Date of Award

Spring 2021

Document Type


Degree Name

Doctor of Philosophy (PhD)


Mathematical and Statistical Sciences


Computational Mathematical and Statistical Sciences

First Advisor

Bozdag, Serdar

Second Advisor

Krenz, Gary

Third Advisor

Bansal, Naveen


With the advancement of high throughput technologies, many repositories of the genome, proteome, transcriptome, and epigenome datasets, called multiple “omes” or multi-omics, are now accessible to researchers worldwide. There are several omics layers, such as gene expression, mutation, copy number aberration, DNA methylation, microRNA (miRNA) expression, and transcription factor binding that are generated from large sets of biospecimens and describe different aspects of the underlying biology. Integration of these multi-omics datasets along with clinical information opens up an opportunity to utilize the complementary information from several individuals in the understanding of human diseases and paves the path towards personalized medicine. The overall goal of this dissertation was to leverage the integration of multi-omics datasets to compute a regulatory gene network and to develop a prediction model of patient-specific drug response in cancer. To this end, we designed a computational tool, miRDriver, which computes miRNA-gene interaction network based on frequently aberrated chromosomal regions of tumor samples utilizing a LASSO-based regression model. We carried out a pan-cancer-wide rigorous analysis with miRDriver and predicted several known and novel cancer-related miRNAs and genes in multiple cancer types. These findings were associated with patients’ survival and disease progression significantly. Studies found that pre-clinical testing of cancer drugs on cell lines (i.e., tumor-derived cells grown in vitro) may deviate from actual patients’ drug response leading towards adverse drug reaction among cancer patients. Hence, it is crucial to understand the drug response in cancer patients accurately before providing the drug therapy. To this end, we designed a computational tool, PDDRNet-MH, which utilizes multiple networks of patient-drug associations along with the multi-omics interplay between patient samples and cancer cell lines to capture patient-specific anti-cancer drug response. To relate patient samples and cancer cell lines in PDDRNet-MH, we developed another computational tool, CTDPathSim, which computes similarity scores between patient samples and cancer cell lines utilizing a biological pathway activity-based approach integrating multi-omics datasets. These computed scores recapitulate drug response phenotypes between patient samples and cell lines successfully. All these three tools outperformed several state-of-the-art methods and were able to capture biologically meaningful results along with clinically proven findings.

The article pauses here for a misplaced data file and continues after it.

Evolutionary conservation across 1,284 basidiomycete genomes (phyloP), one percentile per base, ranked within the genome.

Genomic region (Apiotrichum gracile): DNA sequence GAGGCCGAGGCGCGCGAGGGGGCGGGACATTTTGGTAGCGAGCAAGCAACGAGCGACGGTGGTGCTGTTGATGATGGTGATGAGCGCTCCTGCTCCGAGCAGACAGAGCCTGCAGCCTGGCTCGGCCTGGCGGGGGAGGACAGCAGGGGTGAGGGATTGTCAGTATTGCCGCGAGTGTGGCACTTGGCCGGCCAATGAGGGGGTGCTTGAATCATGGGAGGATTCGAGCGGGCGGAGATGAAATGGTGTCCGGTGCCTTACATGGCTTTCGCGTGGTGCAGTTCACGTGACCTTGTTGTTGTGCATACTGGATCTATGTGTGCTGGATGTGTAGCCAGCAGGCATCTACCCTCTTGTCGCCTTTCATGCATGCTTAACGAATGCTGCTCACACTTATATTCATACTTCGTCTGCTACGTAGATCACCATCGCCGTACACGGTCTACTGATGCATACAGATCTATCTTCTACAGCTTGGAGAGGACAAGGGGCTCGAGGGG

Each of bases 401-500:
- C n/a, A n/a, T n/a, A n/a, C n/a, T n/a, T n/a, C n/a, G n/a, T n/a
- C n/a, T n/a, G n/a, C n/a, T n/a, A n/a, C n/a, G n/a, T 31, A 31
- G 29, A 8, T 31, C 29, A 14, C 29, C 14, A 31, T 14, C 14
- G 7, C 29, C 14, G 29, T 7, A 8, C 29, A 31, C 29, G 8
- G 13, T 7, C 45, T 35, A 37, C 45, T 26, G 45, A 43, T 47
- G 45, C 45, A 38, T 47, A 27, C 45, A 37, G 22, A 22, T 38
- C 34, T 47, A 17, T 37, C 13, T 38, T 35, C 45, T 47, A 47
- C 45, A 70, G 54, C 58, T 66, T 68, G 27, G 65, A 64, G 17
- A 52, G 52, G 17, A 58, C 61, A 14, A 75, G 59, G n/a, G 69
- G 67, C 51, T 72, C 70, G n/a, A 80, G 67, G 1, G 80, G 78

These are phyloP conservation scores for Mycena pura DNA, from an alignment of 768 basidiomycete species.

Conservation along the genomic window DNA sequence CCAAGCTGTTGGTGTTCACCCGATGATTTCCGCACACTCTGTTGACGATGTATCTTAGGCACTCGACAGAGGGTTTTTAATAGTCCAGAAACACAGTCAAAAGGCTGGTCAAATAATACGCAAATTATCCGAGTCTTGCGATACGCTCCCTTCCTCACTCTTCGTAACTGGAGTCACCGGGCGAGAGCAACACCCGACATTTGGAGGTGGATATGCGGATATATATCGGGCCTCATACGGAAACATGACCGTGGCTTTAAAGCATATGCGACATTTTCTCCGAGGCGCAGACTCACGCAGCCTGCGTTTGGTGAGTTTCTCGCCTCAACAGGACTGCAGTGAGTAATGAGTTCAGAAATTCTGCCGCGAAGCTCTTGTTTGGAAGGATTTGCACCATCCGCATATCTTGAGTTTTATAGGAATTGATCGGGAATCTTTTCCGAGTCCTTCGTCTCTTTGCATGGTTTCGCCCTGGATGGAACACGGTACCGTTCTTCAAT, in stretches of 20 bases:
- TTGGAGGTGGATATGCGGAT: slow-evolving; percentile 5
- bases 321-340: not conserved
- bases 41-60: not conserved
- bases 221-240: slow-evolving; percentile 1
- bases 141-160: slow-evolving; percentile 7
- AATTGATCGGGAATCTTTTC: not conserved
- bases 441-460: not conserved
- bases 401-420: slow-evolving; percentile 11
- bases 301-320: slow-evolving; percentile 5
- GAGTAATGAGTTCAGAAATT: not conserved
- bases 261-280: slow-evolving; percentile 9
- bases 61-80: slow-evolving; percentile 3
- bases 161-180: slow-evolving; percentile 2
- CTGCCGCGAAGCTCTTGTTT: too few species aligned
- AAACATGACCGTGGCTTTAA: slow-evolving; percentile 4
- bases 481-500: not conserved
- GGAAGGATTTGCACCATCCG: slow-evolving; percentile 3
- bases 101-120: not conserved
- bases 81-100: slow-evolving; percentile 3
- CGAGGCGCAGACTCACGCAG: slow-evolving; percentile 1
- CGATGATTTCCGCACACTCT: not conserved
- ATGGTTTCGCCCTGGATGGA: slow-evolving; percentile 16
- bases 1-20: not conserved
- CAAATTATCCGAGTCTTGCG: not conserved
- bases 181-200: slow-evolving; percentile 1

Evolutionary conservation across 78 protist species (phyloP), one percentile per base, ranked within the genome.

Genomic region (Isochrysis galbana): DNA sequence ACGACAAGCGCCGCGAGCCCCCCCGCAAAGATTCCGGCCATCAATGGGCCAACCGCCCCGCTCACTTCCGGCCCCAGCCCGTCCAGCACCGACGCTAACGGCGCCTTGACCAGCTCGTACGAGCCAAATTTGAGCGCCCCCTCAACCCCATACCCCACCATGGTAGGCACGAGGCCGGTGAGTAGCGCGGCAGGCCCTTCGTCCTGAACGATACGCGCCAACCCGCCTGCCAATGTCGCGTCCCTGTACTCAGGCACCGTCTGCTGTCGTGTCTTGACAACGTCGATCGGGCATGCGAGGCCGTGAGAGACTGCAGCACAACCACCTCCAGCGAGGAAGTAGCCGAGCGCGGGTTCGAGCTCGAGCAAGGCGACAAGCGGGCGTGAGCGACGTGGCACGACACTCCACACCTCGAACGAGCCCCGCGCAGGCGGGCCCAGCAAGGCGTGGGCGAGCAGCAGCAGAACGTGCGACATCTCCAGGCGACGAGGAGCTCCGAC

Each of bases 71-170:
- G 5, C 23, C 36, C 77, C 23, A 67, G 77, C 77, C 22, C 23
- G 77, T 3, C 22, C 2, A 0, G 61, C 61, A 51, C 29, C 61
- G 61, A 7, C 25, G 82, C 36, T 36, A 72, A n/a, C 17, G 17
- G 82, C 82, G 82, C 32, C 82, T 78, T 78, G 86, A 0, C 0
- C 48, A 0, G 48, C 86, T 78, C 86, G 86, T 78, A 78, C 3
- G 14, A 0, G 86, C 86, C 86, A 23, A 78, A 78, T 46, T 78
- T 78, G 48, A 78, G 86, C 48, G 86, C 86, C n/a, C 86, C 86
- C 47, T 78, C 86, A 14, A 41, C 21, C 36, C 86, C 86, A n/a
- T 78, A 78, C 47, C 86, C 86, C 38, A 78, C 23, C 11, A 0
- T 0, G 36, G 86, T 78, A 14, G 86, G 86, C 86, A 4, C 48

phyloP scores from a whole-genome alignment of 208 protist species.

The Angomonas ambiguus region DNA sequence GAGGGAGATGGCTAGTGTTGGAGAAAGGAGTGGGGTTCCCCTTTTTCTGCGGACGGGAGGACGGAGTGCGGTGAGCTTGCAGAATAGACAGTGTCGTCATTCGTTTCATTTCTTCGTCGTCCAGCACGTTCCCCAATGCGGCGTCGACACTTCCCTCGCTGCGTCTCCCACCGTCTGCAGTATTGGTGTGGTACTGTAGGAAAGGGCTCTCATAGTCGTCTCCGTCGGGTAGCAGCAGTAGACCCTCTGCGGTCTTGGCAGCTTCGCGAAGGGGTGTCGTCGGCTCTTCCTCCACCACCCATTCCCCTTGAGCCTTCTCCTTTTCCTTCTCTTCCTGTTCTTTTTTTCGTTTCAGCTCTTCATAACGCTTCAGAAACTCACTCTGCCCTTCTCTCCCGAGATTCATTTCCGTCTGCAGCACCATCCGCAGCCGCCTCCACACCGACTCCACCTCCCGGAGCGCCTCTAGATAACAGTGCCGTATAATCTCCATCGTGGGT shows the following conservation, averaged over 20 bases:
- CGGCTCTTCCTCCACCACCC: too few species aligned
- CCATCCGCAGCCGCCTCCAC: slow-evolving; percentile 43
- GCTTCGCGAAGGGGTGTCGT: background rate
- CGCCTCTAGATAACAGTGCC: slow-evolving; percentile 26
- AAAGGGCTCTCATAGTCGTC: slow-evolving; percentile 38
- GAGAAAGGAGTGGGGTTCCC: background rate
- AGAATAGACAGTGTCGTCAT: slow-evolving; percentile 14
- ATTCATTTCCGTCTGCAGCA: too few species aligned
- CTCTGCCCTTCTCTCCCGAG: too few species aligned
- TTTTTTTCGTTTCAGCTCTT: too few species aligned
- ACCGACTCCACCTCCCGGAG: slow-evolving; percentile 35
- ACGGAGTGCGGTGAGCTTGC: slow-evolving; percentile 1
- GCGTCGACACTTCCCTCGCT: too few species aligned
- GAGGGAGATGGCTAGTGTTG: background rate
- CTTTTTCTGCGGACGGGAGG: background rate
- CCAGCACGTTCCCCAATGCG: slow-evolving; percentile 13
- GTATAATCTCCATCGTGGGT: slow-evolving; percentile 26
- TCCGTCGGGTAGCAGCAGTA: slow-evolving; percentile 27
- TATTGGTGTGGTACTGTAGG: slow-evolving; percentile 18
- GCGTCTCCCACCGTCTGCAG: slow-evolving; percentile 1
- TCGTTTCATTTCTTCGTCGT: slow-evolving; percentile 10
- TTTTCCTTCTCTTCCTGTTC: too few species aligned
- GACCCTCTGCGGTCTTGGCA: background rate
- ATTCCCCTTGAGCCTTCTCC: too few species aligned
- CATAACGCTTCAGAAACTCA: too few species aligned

Available for download on Sunday, April 30, 2023

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Mathematics Commons